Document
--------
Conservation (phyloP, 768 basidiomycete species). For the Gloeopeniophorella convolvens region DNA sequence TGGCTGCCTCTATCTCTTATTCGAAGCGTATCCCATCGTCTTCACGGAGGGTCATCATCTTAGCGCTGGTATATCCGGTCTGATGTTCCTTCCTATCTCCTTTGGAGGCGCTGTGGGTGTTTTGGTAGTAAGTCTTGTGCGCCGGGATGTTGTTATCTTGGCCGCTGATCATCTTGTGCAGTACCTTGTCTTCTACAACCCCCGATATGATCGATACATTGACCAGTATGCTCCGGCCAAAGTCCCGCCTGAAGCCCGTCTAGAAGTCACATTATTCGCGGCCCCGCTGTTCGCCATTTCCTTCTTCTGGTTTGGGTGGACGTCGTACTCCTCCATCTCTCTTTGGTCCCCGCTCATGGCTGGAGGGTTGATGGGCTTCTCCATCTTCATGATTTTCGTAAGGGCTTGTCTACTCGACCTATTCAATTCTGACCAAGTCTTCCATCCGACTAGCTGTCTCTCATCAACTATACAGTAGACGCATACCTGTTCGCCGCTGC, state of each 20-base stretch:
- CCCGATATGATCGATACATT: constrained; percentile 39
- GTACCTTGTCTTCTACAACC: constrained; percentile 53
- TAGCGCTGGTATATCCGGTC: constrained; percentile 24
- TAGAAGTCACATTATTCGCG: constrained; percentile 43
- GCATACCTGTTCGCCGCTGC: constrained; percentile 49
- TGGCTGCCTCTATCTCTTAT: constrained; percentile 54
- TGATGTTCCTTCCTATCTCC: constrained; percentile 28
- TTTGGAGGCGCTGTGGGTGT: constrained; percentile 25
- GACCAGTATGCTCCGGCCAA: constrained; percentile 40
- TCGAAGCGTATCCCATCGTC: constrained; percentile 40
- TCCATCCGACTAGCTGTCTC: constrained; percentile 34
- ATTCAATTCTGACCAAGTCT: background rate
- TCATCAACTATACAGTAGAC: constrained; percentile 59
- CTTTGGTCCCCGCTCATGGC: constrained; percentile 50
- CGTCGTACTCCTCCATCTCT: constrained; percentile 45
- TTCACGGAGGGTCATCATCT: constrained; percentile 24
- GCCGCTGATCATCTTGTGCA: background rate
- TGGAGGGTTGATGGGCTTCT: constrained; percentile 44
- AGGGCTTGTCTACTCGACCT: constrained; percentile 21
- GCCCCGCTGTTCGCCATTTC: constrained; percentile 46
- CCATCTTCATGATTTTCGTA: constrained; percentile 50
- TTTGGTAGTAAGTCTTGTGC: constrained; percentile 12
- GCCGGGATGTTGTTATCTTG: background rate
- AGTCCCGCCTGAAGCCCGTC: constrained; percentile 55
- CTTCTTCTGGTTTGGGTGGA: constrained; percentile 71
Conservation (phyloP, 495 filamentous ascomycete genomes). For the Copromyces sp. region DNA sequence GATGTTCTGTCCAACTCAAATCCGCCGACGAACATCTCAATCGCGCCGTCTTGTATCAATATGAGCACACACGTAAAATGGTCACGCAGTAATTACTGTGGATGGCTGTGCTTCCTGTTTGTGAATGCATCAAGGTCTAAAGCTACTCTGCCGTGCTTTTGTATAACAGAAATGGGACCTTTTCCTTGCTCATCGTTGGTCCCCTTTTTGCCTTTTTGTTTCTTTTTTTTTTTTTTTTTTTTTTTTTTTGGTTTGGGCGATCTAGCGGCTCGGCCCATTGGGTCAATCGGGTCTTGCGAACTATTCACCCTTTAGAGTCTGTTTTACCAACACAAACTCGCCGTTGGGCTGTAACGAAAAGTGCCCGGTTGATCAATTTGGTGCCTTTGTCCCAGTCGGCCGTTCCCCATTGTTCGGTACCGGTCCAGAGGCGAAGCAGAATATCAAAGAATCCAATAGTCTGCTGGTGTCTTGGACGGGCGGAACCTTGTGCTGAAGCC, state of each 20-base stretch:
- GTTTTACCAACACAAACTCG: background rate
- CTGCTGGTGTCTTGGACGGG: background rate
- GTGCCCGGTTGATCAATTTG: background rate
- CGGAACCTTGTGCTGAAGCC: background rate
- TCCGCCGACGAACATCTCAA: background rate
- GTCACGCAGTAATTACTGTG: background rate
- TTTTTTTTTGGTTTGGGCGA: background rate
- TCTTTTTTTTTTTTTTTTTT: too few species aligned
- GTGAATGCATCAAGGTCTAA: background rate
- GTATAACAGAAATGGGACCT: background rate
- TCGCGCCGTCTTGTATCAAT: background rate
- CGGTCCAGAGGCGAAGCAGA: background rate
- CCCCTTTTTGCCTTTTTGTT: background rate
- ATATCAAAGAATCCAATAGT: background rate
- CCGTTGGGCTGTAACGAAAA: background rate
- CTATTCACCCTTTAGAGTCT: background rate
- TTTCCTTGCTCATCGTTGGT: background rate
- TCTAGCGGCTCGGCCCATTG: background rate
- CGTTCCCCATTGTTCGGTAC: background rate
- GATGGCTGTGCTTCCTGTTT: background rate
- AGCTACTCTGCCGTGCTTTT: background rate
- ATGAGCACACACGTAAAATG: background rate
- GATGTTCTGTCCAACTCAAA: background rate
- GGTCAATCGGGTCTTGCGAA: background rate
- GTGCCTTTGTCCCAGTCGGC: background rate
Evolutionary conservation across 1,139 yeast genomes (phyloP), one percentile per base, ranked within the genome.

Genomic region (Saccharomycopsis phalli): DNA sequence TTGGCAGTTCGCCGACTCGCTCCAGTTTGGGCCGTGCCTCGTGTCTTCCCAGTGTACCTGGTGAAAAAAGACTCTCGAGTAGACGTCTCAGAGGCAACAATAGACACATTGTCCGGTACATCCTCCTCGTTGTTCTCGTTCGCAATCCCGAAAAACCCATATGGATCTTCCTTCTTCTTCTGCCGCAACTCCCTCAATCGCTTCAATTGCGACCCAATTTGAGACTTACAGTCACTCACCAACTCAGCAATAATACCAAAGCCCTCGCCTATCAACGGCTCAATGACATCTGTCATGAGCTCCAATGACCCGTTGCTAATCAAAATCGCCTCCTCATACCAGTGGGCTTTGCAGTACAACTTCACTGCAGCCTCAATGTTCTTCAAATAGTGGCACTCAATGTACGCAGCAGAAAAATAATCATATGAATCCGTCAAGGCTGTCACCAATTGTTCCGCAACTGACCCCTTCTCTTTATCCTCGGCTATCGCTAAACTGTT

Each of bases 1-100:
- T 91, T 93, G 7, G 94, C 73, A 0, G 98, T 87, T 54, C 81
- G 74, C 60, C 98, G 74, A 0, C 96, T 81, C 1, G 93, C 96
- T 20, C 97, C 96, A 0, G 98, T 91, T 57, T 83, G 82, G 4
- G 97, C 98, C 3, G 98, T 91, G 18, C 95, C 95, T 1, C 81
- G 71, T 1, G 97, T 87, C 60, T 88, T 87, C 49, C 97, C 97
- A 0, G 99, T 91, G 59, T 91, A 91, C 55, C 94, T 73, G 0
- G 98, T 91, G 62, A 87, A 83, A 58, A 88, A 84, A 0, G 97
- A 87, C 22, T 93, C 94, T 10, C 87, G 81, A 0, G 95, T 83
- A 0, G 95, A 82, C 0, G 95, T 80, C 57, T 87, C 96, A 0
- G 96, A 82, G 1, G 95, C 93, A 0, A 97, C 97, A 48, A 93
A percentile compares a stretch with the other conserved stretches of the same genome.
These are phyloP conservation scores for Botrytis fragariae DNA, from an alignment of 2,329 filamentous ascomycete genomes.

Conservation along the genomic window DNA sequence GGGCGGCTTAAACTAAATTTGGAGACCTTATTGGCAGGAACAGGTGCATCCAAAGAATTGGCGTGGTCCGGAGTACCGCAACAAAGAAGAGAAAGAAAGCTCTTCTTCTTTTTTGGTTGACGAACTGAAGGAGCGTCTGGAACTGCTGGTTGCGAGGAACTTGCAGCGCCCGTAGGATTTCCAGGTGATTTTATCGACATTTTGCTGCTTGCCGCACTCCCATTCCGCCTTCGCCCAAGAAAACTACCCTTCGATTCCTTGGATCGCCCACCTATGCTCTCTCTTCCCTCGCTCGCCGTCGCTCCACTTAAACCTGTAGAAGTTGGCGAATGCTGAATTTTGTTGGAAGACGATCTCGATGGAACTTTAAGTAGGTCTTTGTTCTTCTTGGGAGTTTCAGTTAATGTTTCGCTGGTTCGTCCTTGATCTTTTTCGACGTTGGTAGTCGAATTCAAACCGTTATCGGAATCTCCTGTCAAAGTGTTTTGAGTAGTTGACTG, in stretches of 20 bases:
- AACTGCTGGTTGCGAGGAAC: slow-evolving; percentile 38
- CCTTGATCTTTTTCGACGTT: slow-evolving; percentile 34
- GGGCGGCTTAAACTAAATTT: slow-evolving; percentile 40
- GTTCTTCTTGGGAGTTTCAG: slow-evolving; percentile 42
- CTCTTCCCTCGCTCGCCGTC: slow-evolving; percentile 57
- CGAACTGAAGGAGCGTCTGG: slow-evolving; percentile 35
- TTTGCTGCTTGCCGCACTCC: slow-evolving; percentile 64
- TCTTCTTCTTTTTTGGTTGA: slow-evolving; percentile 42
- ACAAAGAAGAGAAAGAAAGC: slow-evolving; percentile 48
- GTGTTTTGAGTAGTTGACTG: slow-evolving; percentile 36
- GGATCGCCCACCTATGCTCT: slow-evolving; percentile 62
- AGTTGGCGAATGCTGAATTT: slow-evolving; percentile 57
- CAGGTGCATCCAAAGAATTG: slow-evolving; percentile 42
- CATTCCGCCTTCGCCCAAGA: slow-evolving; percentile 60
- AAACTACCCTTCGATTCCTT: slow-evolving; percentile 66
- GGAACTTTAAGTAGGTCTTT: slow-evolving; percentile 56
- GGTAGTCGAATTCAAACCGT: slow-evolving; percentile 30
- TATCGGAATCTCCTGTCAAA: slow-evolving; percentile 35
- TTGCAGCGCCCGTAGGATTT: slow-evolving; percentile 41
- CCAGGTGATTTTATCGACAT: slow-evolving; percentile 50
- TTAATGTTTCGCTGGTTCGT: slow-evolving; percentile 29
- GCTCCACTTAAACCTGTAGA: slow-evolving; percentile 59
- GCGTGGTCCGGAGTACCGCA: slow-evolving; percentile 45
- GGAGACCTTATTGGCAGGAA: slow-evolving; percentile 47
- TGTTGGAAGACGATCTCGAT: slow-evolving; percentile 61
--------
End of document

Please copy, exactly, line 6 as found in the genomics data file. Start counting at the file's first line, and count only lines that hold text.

- GCATACCTGTTCGCCGCTGC: constrained; percentile 49